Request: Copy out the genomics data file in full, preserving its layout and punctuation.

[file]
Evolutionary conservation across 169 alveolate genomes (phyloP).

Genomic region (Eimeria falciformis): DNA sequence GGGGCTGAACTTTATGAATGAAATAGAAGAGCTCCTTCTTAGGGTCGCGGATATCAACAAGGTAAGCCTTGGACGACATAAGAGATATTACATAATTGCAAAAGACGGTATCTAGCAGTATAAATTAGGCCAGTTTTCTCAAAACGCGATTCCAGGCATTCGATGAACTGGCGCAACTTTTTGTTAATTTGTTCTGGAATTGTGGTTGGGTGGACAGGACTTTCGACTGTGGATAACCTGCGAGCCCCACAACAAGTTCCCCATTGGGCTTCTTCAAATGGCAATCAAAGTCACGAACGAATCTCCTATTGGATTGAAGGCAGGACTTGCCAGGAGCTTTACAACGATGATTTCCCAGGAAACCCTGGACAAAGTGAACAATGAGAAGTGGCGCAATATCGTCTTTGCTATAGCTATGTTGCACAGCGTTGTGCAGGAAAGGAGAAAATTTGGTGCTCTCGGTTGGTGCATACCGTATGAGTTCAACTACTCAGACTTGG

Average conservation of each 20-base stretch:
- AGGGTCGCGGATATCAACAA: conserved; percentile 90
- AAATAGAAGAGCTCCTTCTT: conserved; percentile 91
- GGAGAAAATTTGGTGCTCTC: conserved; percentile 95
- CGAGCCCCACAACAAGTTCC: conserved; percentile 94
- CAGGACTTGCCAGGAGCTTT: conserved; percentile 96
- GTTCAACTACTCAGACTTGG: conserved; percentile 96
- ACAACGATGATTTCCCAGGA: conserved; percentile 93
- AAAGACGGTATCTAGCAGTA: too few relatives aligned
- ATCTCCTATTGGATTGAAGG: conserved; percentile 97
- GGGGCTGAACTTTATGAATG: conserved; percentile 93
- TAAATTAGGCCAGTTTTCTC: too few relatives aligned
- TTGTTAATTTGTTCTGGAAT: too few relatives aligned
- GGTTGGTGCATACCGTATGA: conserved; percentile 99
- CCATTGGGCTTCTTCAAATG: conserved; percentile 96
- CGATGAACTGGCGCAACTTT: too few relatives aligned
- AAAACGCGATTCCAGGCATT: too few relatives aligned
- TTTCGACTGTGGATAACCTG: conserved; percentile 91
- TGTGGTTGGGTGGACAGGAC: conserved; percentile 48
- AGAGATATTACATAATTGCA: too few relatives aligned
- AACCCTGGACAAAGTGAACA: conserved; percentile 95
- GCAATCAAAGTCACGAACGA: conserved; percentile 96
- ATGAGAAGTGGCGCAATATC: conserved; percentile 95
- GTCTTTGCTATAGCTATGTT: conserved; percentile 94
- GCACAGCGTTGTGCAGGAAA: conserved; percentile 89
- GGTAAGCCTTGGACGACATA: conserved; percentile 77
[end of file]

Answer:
Evolutionary conservation across 169 alveolate genomes (phyloP).

Genomic region (Eimeria falciformis): DNA sequence GGGGCTGAACTTTATGAATGAAATAGAAGAGCTCCTTCTTAGGGTCGCGGATATCAACAAGGTAAGCCTTGGACGACATAAGAGATATTACATAATTGCAAAAGACGGTATCTAGCAGTATAAATTAGGCCAGTTTTCTCAAAACGCGATTCCAGGCATTCGATGAACTGGCGCAACTTTTTGTTAATTTGTTCTGGAATTGTGGTTGGGTGGACAGGACTTTCGACTGTGGATAACCTGCGAGCCCCACAACAAGTTCCCCATTGGGCTTCTTCAAATGGCAATCAAAGTCACGAACGAATCTCCTATTGGATTGAAGGCAGGACTTGCCAGGAGCTTTACAACGATGATTTCCCAGGAAACCCTGGACAAAGTGAACAATGAGAAGTGGCGCAATATCGTCTTTGCTATAGCTATGTTGCACAGCGTTGTGCAGGAAAGGAGAAAATTTGGTGCTCTCGGTTGGTGCATACCGTATGAGTTCAACTACTCAGACTTGG

Average conservation of each 20-base stretch:
- AGGGTCGCGGATATCAACAA: conserved; percentile 90
- AAATAGAAGAGCTCCTTCTT: conserved; percentile 91
- GGAGAAAATTTGGTGCTCTC: conserved; percentile 95
- CGAGCCCCACAACAAGTTCC: conserved; percentile 94
- CAGGACTTGCCAGGAGCTTT: conserved; percentile 96
- GTTCAACTACTCAGACTTGG: conserved; percentile 96
- ACAACGATGATTTCCCAGGA: conserved; percentile 93
- AAAGACGGTATCTAGCAGTA: too few relatives aligned
- ATCTCCTATTGGATTGAAGG: conserved; percentile 97
- GGGGCTGAACTTTATGAATG: conserved; percentile 93
- TAAATTAGGCCAGTTTTCTC: too few relatives aligned
- TTGTTAATTTGTTCTGGAAT: too few relatives aligned
- GGTTGGTGCATACCGTATGA: conserved; percentile 99
- CCATTGGGCTTCTTCAAATG: conserved; percentile 96
- CGATGAACTGGCGCAACTTT: too few relatives aligned
- AAAACGCGATTCCAGGCATT: too few relatives aligned
- TTTCGACTGTGGATAACCTG: conserved; percentile 91
- TGTGGTTGGGTGGACAGGAC: conserved; percentile 48
- AGAGATATTACATAATTGCA: too few relatives aligned
- AACCCTGGACAAAGTGAACA: conserved; percentile 95
- GCAATCAAAGTCACGAACGA: conserved; percentile 96
- ATGAGAAGTGGCGCAATATC: conserved; percentile 95
- GTCTTTGCTATAGCTATGTT: conserved; percentile 94
- GCACAGCGTTGTGCAGGAAA: conserved; percentile 89
- GGTAAGCCTTGGACGACATA: conserved; percentile 77